School of Law, Liverpool John Moores University, Liverpool, UK
A. Why a Legal Study of Multilevel Governance?
The notion of ‘governance’ is typically used to indicate a new mode of governing that is distinct from the hierarchical model of the past. It is a cooperative mode of governing where non-state players are involved in authoritative decision-making in the public sphere through public or private networks. Significantly, Schmitter and Kim write that ‘MLG can be defined as an arrangement for making binding decisions that engages a multiplicity of politically independent but otherwise interdependent actors – private and public – at different levels of territorial aggregation in more-or-less continuous negotiation/deliberation/implementation’ (emphasis added).1 Accordingly, in the phrase ‘multilevel governance’, the adjective ‘multilevel’ refers to the increased interdependence between different political arenas (national, sub-national, supranational), whilst the term ‘governance’ signals the growing interdependence between public authorities and nongovernmental actors at various territorial levels.2 Aligned with the Committee of the Regions’ 2009 White Paper on Multilevel Governance, this study focuses on the role of public authorities that are expression of a territorial community (territorial authorities),3 that is, according to the terminology used by the Italian legal scholar Massimo Severo Giannini, those public authorities (including the state) that are ‘enti esponenziali di collettività’ (‘exponential entities’, or better ‘representative institutions’, of territorial communities).4
The notion of multilevel governance that emerges from the literature is mainly descriptive and does not offer prescriptive guidance as to how the EU ought to function. This submission is confirmed by an analysis of the most influential studies on multilevel governance. For example, Hooghe and Marks clearly illustrate the descriptive nature of the concept when they write that ‘Multi-level governance […] describes the dispersion of authoritative decision making across multiple territorial levels’.5 Also, Piattoni, whose work is partly concerned with the normative value of multilevel governance, adopts a descriptive approach: ‘MLG indicates interrelated changes in political mobilization, policy-making, and polity restructuring; in particular, it indicates: (a) the participation of subnational authorities in policy-making at levels and through the procedures that defy existing hierarchies and may further upset their stability; (b) the mobilization of societal actors at all territorial and governmental levels and their contribution to policy-making, implementation and monitoring; (c) the creation and institutionalization of governance arrangements that see the simultaneous involvement of institutional and non-institutional actors and that, by accretion, reconfigure the supranational level as a fundamental level of government’.6 George does not depart fundamentally from the same descriptive pattern when he writes that ‘As a distinct perspective on the European Union, multi-level governance offers not a description, but a theory of what sort of organization the European Union is. It is hypothesized to be an organization in which the central executives of states do not do all the governing but share and contest responsibility and authority with other actors, both supranational and subnational’.7 Even if this hypothesis proved valid, it would only help one to understand the nature and functioning of the Union. However, we would know nothing or very little in relation to how the EU ought to be organised to comply with multilevel governance. In particular, we would not know if or why the EU ought to be organised, and the decision-making structured, in a certain way.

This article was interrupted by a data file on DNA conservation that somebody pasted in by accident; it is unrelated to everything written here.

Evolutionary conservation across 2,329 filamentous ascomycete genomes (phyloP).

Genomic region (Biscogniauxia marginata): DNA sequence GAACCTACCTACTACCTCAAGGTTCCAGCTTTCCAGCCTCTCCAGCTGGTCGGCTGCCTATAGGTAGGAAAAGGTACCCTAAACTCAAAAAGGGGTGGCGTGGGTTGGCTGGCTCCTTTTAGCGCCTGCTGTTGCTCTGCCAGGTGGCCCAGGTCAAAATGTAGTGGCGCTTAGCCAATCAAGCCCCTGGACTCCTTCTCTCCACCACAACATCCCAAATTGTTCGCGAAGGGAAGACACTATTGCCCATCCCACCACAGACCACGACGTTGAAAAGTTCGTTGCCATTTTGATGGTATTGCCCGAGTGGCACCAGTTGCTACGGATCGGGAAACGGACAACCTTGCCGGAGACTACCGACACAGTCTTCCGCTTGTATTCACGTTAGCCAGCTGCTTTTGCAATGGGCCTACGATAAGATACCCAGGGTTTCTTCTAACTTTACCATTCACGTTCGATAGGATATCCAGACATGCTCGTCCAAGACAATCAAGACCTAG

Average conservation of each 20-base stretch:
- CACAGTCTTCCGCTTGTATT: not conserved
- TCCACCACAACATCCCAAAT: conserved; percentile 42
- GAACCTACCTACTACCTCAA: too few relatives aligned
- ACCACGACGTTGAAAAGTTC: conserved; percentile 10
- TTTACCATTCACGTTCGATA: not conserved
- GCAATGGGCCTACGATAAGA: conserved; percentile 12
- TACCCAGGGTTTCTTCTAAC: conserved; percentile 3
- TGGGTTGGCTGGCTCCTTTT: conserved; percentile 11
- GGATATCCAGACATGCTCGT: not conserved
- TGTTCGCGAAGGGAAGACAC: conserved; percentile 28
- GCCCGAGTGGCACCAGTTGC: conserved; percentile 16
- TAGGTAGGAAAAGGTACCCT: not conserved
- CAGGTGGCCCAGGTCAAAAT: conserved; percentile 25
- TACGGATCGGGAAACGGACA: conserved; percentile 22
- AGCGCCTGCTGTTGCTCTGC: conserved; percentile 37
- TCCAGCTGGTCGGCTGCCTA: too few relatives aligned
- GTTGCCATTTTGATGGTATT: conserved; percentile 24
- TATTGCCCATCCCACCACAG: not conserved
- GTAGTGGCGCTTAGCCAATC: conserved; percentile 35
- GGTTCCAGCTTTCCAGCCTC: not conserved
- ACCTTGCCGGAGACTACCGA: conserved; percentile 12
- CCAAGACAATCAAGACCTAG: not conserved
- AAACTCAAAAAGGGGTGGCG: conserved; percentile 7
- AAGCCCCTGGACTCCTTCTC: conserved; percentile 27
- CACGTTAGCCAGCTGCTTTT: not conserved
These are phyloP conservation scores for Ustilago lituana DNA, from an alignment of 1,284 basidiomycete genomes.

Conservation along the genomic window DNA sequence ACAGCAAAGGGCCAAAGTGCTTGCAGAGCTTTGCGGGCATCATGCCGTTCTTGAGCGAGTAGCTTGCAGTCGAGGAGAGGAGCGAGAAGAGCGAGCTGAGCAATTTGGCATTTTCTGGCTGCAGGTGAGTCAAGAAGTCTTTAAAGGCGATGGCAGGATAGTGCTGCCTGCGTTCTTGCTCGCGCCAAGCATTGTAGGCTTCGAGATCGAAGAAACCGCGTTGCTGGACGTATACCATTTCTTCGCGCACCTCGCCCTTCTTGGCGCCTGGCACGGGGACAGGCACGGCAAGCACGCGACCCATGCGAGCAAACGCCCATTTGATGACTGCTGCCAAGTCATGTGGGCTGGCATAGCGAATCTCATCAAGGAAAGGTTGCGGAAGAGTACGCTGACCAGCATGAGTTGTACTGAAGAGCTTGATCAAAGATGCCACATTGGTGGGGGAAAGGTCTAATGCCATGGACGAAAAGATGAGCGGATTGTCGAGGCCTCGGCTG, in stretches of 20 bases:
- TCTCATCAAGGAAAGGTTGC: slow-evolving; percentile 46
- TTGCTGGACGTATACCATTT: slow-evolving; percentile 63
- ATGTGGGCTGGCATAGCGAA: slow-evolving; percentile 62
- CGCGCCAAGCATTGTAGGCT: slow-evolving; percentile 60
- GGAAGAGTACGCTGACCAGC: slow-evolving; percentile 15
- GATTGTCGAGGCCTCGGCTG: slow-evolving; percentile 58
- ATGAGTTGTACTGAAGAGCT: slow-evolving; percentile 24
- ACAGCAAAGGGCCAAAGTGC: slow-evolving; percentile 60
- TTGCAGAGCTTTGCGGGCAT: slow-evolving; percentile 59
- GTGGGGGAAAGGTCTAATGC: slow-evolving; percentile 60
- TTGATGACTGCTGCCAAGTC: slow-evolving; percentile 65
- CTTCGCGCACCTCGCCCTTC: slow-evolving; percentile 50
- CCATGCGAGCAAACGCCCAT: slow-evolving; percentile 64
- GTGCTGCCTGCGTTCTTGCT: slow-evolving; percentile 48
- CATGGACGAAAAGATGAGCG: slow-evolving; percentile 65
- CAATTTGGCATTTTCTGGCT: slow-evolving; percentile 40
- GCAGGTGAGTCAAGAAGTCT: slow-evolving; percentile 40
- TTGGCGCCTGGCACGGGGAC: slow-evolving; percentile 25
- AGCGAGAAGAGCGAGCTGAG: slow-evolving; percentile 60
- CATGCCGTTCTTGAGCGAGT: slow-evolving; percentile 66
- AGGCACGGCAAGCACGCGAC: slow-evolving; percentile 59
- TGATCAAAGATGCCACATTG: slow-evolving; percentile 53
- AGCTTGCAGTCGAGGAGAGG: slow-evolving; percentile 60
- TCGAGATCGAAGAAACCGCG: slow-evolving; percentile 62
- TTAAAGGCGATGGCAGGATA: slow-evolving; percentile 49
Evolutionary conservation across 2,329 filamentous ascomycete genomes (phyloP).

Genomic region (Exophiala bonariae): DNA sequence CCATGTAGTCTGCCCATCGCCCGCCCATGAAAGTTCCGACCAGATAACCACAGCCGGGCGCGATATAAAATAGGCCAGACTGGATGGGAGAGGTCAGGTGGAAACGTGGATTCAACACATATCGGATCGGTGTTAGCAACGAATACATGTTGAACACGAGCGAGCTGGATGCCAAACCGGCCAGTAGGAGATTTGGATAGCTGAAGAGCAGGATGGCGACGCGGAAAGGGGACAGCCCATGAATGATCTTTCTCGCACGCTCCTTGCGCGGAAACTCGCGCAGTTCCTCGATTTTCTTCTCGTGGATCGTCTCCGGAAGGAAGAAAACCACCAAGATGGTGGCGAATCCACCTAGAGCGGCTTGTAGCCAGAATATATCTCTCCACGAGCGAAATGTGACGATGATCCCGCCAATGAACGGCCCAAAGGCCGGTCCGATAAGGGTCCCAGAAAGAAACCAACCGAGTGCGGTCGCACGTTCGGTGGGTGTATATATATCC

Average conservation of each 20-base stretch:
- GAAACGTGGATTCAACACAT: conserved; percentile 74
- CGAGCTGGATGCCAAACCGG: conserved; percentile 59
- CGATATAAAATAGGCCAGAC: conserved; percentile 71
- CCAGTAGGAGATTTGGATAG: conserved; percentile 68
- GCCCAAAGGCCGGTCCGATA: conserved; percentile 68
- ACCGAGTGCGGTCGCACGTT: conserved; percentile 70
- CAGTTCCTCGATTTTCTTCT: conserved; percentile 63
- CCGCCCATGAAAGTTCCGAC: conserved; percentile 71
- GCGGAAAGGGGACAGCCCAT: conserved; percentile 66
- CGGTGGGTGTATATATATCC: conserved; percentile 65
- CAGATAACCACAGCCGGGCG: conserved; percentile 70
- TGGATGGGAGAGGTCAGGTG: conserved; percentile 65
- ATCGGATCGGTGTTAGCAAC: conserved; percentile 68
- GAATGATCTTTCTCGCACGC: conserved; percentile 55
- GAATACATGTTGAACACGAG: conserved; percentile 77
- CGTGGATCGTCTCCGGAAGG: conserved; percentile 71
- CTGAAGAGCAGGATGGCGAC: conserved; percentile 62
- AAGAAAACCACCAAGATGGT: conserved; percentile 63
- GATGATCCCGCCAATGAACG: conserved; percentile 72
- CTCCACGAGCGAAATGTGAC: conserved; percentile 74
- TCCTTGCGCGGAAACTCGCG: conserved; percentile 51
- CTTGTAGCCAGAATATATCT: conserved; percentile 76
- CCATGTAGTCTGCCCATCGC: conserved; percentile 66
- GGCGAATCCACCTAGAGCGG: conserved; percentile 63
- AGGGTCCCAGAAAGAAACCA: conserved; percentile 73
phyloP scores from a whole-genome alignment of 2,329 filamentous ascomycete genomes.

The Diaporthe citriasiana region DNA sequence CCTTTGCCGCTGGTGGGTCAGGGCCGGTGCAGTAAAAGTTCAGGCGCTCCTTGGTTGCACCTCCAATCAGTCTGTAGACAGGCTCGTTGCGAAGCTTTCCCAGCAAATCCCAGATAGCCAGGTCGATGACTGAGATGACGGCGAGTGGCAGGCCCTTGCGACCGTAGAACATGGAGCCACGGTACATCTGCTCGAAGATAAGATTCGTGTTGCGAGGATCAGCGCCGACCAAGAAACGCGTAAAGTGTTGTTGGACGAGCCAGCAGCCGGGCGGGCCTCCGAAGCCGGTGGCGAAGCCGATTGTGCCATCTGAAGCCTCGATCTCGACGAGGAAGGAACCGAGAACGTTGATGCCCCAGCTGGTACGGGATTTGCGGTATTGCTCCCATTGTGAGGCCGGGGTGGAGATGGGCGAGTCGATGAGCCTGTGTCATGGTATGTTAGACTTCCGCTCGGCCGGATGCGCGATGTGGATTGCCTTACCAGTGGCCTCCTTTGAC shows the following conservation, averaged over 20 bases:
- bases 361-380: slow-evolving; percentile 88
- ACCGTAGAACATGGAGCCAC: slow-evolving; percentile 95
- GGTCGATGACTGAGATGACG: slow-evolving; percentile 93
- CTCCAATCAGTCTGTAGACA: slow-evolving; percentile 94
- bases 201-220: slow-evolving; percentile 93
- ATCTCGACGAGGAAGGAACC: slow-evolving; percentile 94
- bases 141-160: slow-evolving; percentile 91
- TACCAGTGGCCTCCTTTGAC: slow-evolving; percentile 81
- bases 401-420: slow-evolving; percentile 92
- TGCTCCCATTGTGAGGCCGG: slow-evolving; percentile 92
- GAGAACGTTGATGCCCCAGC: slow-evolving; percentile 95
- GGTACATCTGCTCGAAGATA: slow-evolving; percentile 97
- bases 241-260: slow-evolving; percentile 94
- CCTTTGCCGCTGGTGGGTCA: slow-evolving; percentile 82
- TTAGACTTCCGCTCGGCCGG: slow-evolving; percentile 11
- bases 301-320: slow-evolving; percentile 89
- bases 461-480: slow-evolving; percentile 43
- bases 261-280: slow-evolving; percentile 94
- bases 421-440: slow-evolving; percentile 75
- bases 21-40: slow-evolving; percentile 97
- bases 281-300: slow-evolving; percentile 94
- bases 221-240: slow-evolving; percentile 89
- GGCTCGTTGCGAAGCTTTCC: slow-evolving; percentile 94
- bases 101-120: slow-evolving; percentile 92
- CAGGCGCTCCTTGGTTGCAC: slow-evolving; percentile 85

Why study multilevel governance, rather than analysing or further developing another notion, such as the more traditional concepts of ‘federalism’ or ‘multilevel polity’? The concept of federalism appears too specific and not fit for purpose. By requiring a central authority with sovereign power (the federation), that notion could be confusing in the European context. Indeed, there is no doubt that the Union, despite many similarities with federal states, is not a fully fledged federation.8 On the other hand, the notion of ‘multilevel polity’ appears too generic and all purpose to be really useful. Any multilevel entity, from a federal state to an atypical organisation like the EU, could be correctly described as a ‘multilevel polity’ or ‘system’. By contrast, the concept of multilevel governance emerging from scholarly works on EU integration and the Committee of the Regions’ White Paper on Multilevel Governance 9 is becoming a key concept specifically for the EU. Accordingly, rather than focusing on other notions or creating an alternative conceptuality, it appears more promising to study multilevel governance from a different and as yet unexplored angle: that of legal scholarship.
There are some fundamental reasons for studying this topic from a legal perspective. Until now, the concept of multilevel governance has remained the almost exclusive domain of political science and of some official documents outlining the future strategy and development of the EU.10 The phrase ‘multilevel governance’ is often used by legal scholars as an evocative formula pointing to the multilayered and polycentric structure of the EU, without attaching to it a specific legal meaning. Single aspects of multilevel governance in the EU have been the subject of legal studies, especially those dealing with the involvement of regional and local authorities in the EU lawmaking process.11 However, to date, no legal study has analysed multilevel governance as such, on its own, using the criteria that are typical of the legal discipline. The absence of substantial legal research on this fundamental theme is the first justification for an analysis of multilevel governance from a legal perspective.